"I like my job because it is never routine. Every day is different with different ships."
St. Lawrence Seaway is one of the world's largest inland waterways.
Turcotte is a pilot on the St. Lawrence Seaway. She works for a company
called Mid St. Lawrence Pilotage, navigating ships through the seaway
from Montreal to Trois-Rivieres.
St. Lawrence penetrates over 3,700 kilometres into the North American
continent. Its geography is complex and varied, with 500 islands dotting
its course. Pilots like Manon are called in to take ships through this
tricky, potentially dangerous waterway and into the right harbor safely.
Manon helps all kinds of ships from all over the world, from cargo ships
to tankers to passenger ships, even submarines and destroyers!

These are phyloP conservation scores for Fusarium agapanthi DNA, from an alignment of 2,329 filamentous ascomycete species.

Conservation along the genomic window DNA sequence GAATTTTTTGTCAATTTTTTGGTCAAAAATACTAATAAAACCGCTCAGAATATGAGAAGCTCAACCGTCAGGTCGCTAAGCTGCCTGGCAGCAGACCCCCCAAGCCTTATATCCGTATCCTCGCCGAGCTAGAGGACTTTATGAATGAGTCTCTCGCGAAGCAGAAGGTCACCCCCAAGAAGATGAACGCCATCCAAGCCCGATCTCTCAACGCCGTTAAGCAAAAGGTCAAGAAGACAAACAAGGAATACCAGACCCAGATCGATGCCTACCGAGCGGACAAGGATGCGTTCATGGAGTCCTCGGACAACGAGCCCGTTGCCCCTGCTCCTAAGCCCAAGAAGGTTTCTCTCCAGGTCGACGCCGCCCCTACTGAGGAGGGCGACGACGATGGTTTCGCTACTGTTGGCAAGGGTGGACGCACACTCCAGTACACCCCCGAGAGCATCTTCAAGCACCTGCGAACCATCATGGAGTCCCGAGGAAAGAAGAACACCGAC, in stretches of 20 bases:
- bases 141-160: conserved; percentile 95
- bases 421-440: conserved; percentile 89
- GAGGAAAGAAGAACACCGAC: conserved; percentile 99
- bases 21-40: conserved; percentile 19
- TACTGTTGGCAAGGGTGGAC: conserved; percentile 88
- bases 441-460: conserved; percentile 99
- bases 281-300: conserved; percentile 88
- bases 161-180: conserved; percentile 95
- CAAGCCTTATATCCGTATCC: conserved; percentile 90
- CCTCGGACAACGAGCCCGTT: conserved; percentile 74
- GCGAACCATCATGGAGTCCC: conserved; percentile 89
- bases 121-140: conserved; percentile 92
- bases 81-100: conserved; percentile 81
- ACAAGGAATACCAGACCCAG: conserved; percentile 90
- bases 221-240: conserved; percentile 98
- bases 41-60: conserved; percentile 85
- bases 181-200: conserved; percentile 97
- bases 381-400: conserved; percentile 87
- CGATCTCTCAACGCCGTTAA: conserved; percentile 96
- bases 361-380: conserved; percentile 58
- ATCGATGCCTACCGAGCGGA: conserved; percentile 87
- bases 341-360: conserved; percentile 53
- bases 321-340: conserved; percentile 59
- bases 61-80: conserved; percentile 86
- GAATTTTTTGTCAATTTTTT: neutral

Did you know? The St. Lawrence Seaway serves the water borne cargo needs of 14 American States and four provinces.
A pilot on the St. Lawrence Seaway makes a good living. The starting wage is $60,000 a year and, if you work your way up to a Class A pilot, you can make $120,000 annually. The hours are demanding and very irregular. You can be called in at anytime. Manon says she has learned to sleep whenever she gets a chance.
originally wanted to become an accountant, but realized an office job
wasnít right for her. Then she saw a presentation on careers in the marine
industry and decided to chart a course in this direction. She attended
a Marine Institute and spent several years on ships. Today, Manon is one
of only three female marine pilots in Canada, out of a total 350 marine
Education: Navigation course, Rimouski Marine Institute